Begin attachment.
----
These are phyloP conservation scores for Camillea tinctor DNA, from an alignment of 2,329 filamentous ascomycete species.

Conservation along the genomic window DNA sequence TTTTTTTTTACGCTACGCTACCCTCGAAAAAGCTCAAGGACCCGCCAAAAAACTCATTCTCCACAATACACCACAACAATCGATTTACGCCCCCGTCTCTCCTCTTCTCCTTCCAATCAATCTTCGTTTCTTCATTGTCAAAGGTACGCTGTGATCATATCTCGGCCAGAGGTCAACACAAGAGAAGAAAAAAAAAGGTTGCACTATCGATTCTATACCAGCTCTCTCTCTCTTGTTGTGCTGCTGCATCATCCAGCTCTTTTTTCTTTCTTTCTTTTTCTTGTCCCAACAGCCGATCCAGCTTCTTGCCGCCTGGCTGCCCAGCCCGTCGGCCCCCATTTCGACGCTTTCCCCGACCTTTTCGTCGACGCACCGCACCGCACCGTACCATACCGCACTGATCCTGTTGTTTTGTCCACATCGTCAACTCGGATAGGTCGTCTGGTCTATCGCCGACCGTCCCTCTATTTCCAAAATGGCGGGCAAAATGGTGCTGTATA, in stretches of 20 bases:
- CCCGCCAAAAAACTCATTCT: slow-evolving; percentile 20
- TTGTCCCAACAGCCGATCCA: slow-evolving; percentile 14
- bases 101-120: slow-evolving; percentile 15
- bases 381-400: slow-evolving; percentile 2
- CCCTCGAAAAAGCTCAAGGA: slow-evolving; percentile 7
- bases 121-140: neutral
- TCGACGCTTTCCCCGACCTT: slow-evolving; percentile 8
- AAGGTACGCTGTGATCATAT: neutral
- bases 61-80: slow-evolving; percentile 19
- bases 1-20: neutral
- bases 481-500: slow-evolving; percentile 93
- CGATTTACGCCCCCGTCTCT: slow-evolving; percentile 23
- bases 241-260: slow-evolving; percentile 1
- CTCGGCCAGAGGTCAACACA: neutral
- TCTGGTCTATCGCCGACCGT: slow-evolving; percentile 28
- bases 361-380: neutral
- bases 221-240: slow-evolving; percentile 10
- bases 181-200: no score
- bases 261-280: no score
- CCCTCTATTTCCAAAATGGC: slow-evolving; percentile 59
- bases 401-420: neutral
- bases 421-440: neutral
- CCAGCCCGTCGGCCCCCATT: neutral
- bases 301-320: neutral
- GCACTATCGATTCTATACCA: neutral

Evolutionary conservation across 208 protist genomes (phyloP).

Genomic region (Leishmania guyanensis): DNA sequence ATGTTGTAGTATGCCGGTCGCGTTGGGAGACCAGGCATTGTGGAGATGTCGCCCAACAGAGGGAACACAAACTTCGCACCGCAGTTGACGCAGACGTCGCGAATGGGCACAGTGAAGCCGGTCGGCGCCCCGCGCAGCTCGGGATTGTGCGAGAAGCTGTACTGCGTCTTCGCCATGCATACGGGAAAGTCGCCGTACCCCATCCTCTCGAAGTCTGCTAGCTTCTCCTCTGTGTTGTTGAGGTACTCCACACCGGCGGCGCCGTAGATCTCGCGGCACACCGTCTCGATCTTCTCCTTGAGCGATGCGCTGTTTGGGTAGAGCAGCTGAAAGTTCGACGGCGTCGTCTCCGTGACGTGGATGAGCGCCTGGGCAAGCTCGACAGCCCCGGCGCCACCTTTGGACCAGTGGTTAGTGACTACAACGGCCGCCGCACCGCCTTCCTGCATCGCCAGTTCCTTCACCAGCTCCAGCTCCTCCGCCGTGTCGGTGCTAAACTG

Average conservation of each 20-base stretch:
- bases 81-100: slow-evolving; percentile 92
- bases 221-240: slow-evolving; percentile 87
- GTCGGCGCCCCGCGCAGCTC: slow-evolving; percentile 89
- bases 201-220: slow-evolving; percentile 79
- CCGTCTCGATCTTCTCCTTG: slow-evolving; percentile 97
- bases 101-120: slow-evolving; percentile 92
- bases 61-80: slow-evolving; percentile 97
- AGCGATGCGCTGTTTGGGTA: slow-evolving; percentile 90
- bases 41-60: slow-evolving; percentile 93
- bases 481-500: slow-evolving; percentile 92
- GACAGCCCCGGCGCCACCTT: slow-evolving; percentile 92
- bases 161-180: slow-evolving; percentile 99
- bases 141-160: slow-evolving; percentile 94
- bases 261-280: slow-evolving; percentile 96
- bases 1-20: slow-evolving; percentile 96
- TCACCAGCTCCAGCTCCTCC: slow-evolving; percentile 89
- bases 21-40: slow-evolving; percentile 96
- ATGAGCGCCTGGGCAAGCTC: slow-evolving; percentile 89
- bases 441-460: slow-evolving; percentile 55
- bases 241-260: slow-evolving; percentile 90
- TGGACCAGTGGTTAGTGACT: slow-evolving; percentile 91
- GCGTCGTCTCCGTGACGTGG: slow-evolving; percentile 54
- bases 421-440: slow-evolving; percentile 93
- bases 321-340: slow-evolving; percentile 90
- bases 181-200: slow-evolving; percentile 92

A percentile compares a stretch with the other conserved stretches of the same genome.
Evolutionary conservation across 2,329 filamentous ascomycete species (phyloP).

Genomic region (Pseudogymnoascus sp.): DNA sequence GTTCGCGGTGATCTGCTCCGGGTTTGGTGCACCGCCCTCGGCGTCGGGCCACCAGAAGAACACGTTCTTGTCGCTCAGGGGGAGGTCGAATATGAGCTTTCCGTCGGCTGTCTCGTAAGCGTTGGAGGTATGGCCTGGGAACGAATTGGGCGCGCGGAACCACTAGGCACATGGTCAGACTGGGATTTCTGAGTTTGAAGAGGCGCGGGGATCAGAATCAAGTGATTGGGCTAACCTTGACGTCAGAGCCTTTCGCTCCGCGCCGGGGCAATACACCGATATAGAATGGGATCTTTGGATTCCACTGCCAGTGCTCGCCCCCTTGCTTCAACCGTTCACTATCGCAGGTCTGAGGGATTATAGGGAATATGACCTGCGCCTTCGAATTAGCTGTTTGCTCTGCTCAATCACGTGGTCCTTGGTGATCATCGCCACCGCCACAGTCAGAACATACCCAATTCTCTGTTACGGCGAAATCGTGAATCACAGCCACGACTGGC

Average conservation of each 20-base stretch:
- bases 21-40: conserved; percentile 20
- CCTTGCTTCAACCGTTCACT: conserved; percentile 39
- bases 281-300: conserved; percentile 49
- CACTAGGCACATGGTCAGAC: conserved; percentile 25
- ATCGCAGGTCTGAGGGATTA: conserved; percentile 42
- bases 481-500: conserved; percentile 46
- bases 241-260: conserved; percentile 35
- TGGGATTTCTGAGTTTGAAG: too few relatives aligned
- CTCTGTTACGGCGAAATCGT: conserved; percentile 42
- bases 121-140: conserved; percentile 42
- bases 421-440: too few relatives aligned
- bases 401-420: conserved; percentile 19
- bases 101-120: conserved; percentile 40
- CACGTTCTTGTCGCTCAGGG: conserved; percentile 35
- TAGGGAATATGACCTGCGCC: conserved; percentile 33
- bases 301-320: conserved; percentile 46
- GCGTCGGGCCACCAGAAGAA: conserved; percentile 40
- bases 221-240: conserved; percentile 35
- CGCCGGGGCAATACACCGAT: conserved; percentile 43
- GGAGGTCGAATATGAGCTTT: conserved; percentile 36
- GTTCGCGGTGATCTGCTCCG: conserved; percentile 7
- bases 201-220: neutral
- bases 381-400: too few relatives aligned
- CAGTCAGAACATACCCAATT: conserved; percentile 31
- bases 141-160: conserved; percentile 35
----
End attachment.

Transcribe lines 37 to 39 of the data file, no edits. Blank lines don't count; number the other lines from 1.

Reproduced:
- bases 61-80: slow-evolving; percentile 97
- AGCGATGCGCTGTTTGGGTA: slow-evolving; percentile 90
- bases 41-60: slow-evolving; percentile 93